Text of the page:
MIAMI – Today in Aviation, Qatar Airways (QR) operated the world’s first revenue flight powered by gas-to-liquid (GTL) kerosene fuel in 2009. It became the second flight powered by synthetic fuel after Airbus operated an A380 between Bristol (BRS) and Toulouse (TLS).

Flight QR076, operated by an Airbus A340-600 took off from London Gatwick (LGW) bound for Doha (DOH) with a full load of passengers. Also onboard were members of the consortium who developed the fuel including Airbus, Rolls-Royce, Shell, and QR; plus international media and QR CEO Akbar Al Baker.

The Airbus A340-600 replaced the usual A330 on the six-hour flight. (Photo: Airways Collection)

A Milestone Step


Speaking at the time, Mr. Al Baker said: “Qatar Airways is proud to be associated with this consortium and to become the world’s first airline to use this new fuel technology on a commercial passenger flight. This milestone flight is the first step in making this alternative fuel available to airlines. Qatar Airways looks forward to continuing to work with the consortium members to further develop this exciting project and commit towards a cleaner environment.”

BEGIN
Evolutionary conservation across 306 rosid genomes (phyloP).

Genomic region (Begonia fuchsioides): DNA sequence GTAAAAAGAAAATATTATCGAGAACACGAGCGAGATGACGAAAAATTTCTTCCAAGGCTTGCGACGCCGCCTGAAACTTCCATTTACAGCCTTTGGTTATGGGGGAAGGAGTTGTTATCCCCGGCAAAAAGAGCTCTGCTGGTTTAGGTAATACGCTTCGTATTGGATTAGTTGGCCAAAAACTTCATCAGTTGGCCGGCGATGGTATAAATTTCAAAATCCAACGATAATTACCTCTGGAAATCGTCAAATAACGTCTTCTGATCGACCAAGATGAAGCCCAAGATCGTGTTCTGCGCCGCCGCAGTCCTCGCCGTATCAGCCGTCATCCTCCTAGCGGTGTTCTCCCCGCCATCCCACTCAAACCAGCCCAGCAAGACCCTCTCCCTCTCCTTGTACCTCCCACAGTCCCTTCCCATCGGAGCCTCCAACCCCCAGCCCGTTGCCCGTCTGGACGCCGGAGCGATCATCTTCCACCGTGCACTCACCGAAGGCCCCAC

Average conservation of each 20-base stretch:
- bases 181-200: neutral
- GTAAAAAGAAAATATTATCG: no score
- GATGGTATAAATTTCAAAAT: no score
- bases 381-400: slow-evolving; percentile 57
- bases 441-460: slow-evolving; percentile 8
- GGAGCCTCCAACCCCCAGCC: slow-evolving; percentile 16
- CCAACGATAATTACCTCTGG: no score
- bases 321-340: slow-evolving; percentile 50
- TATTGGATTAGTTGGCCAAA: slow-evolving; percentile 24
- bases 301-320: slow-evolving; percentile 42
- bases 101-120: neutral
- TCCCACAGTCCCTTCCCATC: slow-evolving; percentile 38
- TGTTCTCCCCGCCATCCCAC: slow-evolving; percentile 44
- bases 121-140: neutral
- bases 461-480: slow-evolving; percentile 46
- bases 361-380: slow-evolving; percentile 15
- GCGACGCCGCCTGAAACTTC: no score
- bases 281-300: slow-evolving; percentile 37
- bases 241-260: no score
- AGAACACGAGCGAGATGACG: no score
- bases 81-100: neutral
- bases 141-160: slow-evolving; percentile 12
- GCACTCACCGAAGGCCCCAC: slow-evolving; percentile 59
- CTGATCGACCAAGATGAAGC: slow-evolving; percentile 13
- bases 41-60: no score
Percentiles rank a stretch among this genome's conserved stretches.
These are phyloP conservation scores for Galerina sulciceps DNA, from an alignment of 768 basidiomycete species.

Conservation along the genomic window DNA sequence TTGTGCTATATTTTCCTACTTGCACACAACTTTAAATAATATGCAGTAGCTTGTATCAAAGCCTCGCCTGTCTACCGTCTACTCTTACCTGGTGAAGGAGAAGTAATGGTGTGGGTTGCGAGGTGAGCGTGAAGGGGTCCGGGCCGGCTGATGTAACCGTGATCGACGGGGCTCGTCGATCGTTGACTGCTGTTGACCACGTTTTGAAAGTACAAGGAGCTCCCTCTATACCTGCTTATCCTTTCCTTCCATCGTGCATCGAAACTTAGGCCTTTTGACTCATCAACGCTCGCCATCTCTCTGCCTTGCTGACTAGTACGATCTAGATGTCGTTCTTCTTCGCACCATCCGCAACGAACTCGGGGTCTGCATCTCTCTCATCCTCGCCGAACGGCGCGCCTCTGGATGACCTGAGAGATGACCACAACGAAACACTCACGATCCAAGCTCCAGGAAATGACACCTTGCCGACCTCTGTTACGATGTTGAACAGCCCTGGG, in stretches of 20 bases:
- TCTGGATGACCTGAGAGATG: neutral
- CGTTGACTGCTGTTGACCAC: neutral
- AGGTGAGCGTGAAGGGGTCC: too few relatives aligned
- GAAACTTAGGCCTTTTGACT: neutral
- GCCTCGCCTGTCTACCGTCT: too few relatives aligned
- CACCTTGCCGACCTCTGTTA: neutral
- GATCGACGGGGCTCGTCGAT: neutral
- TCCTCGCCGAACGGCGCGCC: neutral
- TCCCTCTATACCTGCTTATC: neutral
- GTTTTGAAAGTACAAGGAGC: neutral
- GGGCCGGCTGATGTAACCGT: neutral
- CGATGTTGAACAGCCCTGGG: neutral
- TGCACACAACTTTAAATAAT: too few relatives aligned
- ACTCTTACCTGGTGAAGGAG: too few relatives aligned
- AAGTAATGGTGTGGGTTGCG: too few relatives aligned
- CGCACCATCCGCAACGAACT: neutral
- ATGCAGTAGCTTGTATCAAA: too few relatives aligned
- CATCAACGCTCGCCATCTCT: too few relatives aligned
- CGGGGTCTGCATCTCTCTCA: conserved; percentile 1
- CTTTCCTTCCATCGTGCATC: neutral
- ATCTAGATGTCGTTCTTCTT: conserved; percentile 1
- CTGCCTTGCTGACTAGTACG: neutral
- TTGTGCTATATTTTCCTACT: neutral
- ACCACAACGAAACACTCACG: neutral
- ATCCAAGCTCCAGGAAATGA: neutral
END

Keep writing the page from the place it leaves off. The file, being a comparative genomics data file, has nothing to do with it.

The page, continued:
All four of the aircraft’s Rolls Royce Trent 500 engines were powered by a 50:50 blend of GTL and Jet A1 kerosene. Developed by Shell the fuel was the latest step in over two years of scientific work into the benefits of using GTL fuel to power passenger flights.

On February 8, 2021, Shell used the fuel again in a further attempt to help aviation progress towards net-zero emissions. This time it powered a Boeing 737-800 operated by KLM (KL) from Amsterdam (AMS) to Madrid (MAD).

The KLM flight was fuelled with 500 liters of certified synthetic kerosene created from a non-fossil fuel source, mixed with regular Jet fuel. (Photo: Shell Global)

Featured image: The synthetic fuel development was first announced at the Dubai Air Show in November 2007 by a team comprising Qatar Airways, Qatar Petroleum, Shell, Airbus, Rolls-Royce, Qatar Science & Technology Park, and Woqod (Qatar Fuel Company). Photo: Laurent ERRERA from L’Union, France, CC BY-SA 2.0 , via Wikimedia Commons.